INSIDE Chico State
0 April 26, 2001
Volume 31 Number 15
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The Donner Party:

Donald Grayson
Donald Grayson

(Photo by Barbara Alderson)

Sex and Death on the Western Emigrant Trail

The story of the Donner Party, stranded and dying in the Sierra Nevada winter of 1846 - 47, leaves an indelible image of the hardships of the pioneers¹ journey to California. To Donald Grayson, zooarchaeologist, this tragedy is also the predictable story of human biology.

Grayson, an anthropology professor at the University of Washington, studies the interaction between humans and animals. His research interests include the Pleistocene (Ice Age) Native Americans of the Great Basin, the Donner Party, and the Neanderthals in Europe. Grayson presented his research to the CSU, Chico community April 2 - 7 as part of the Visiting Scholars Program.

The Donner Party, 53 males and 34 females, took the unproven Hastings shortcut through Utah, and became stranded by October snows near present-day Donner Lake. Five people died on the trail, and 35 died in the Sierra Nevada encampments. Grayson asked, "If the party consisted of 53 males (boys and men) and 34 females (girls and women) ranging in age from 1 to 65 and traveling in family groups of vastly differently sizes, can we predict who should have died and who should have lived just from our knowledge of human biology? That is, can we learn anything from treating this horrible experience, and it was a horrible experience, not as history but as biology?"

In human populations, mortality varies by gender, age, and the size of social networks. Males die younger and more often than females across age categories, and "males die at greater rates of everything you can think of except for things from which males can¹t die," said Grayson. Under conditions of famine and cold, males, compared to females, are biologically disadvantaged by their greater size, higher basal metabolisms, and higher core body temperatures, which require greater energy to combat cold. Females, because they have more subcutaneous fat, are better insulated against the cold. In times of famine, if resources are shared, males are less likely to meet their energy needs than females.

Mortality rates are normally higher for people aged 1 to 5, after which they drop. "They begin climbing again at about the age of 35 and then climb higher and higher and higher until everybody, in fact, is dead," said Grayson. People with larger social networks‹family and friends‹live longer. Married men live longer than single men. It is reversed for married and single women, explained Grayson.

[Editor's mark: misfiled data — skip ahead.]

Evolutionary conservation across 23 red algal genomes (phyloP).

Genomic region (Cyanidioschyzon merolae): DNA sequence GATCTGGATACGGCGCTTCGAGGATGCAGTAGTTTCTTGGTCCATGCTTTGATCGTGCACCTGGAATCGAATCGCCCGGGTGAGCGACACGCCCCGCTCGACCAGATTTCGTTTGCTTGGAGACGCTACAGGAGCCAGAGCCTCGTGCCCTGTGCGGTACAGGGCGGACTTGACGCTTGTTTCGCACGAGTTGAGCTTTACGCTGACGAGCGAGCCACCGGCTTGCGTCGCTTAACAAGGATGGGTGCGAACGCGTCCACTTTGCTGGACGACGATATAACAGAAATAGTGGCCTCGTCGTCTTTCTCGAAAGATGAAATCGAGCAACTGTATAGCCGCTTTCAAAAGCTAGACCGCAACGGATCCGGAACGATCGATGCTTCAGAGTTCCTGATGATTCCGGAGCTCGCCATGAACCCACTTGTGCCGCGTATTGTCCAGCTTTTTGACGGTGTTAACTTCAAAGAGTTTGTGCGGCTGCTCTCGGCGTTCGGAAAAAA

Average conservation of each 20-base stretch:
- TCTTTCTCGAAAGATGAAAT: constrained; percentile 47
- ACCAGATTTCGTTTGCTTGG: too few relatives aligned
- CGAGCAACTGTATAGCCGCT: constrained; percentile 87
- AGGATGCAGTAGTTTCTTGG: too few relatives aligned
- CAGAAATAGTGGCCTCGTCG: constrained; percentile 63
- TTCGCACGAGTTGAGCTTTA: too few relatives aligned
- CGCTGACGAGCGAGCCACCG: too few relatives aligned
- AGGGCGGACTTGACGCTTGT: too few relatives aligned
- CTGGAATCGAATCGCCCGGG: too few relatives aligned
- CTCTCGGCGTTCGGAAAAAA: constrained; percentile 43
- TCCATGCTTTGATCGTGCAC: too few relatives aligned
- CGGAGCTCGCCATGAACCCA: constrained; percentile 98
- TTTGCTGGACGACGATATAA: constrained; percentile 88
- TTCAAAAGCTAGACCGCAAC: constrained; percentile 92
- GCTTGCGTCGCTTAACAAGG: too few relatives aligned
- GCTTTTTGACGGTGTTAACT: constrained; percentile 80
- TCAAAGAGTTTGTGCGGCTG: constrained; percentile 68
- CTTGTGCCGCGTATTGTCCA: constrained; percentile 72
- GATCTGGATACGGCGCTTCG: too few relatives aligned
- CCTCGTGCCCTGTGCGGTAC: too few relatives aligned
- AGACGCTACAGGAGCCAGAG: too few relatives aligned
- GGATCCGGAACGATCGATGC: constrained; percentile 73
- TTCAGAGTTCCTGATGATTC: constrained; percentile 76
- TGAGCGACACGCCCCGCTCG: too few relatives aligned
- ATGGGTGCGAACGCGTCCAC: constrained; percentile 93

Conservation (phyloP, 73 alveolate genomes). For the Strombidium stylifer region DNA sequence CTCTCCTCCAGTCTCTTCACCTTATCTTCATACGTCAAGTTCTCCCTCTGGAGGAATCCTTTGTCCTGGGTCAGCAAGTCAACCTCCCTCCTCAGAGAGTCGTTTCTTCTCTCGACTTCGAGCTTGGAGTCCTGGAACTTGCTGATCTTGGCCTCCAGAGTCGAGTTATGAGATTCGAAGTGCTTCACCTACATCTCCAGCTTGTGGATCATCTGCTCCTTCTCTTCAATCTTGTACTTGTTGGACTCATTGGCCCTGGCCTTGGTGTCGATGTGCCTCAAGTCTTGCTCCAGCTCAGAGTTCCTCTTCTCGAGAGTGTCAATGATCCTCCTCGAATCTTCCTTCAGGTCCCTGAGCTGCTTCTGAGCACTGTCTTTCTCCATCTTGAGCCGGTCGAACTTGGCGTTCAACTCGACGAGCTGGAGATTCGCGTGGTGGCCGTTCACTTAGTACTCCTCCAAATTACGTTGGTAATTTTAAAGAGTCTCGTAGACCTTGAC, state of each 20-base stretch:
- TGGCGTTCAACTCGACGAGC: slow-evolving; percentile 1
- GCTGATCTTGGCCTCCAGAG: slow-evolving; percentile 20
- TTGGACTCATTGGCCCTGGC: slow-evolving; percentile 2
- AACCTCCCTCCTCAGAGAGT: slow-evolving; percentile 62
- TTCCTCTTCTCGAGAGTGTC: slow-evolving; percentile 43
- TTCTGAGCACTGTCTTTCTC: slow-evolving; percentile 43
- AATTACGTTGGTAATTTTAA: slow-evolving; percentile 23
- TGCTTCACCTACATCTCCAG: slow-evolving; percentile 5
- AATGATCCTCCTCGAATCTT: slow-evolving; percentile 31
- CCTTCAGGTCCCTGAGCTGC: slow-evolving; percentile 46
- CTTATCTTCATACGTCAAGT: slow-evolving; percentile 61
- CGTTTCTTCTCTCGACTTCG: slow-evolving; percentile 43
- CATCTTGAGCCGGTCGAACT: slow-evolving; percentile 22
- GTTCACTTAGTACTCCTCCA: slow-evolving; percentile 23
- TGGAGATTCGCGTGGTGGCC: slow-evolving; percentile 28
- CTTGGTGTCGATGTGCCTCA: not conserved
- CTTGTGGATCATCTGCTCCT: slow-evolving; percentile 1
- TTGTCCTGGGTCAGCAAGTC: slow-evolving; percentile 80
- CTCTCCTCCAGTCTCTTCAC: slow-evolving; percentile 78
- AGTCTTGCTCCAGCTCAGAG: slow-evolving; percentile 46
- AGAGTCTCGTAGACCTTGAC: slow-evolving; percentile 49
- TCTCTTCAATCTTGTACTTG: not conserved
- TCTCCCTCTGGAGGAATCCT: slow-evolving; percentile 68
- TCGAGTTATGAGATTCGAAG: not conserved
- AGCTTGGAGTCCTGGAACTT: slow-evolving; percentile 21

Grayson applied these biological predictors to the Donner Party. "Human biology leads us to expect a lot of things," said Grayson. "It leads us to expect, first thing, that deaths should have fallen most heavily on the youngest and the oldest. It also leads us to expect that deaths should have fallen most heavily on the males, and it also leads us to expect that males probably die before females die, that is, that they die sooner than females. In fact, all that came to pass." The five trail deaths were males, as were the first 14 Sierra Nevada deaths.

Twice as many males died as females, and 60 percent of children aged 1 to 4 died. Older people died early on, with the exception of George Donner, 62, who cut his hand with a chisel trying to fix his wagon. He lasted longer only because his wife, Tamsin, 45, nursed him and refused to leave with rescue parties without him. George died on March 26, 1947; Tamsin died the next day. "George Donner lived as long as he did only because Tamsin Donner took care of him," said Grayson.

Men cut wood, built roads, fixed wagons, found lost cattle. "Because they performed these tasks, it was these prime-age males whose energy stores were more rapidly and thoroughly depleted. By the time they got stuck in the Sierra Nevada, these men were energetically spent and died quickly," said Grayson.

Grayson also examined the Mormon handcart experience. While most handcart companies made it to Salt Lake City without problems, two companies were stuck in the snow for several weeks. Grayson was able to chart mortality rates according to human biology. "What these groups teach us is what happens when human groups are largely stripped of their cultural means of defense against cold and famine while at the same time retaining the ability to share resources within family groups," he said. Grayson¹s research supports his theory that human biology can explain virtually every aspect of who lives and who dies in these settings.

Barbara Alderson
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